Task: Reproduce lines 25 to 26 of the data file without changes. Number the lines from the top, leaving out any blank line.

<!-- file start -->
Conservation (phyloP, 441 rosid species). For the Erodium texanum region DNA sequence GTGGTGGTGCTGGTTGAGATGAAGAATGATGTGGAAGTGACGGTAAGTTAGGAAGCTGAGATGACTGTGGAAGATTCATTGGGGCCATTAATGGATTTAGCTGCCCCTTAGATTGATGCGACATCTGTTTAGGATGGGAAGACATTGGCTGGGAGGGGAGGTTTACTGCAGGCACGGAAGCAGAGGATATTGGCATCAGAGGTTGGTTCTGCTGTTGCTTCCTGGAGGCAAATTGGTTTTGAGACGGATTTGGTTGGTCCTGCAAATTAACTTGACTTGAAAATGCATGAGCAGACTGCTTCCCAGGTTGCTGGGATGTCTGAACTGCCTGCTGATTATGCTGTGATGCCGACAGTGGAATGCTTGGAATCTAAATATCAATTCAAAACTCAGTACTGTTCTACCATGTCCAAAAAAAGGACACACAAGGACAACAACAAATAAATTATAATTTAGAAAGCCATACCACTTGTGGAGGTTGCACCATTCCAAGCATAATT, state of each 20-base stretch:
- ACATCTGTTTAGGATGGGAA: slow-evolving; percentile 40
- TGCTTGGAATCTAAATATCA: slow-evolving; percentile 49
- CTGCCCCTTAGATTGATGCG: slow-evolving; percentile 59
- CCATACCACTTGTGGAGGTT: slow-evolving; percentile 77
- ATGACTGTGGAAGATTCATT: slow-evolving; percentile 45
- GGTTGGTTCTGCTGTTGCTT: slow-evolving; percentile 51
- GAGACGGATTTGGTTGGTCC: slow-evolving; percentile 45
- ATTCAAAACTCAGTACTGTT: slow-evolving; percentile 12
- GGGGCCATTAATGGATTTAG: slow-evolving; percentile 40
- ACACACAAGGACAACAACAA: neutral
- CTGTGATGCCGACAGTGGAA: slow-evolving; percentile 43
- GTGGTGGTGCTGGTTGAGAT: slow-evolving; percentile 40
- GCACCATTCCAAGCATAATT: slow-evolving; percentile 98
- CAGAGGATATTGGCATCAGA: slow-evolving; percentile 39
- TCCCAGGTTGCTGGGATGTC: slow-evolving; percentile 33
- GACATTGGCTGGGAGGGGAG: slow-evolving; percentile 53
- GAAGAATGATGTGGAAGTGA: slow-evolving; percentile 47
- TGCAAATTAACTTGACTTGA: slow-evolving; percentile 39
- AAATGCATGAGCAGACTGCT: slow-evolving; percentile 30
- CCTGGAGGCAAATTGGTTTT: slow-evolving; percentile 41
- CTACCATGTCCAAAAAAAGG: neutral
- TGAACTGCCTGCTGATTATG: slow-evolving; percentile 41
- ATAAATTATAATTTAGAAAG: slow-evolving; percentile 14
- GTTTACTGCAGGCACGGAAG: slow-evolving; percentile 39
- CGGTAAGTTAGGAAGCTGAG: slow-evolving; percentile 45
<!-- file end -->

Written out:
- GTTTACTGCAGGCACGGAAG: slow-evolving; percentile 39
- CGGTAAGTTAGGAAGCTGAG: slow-evolving; percentile 45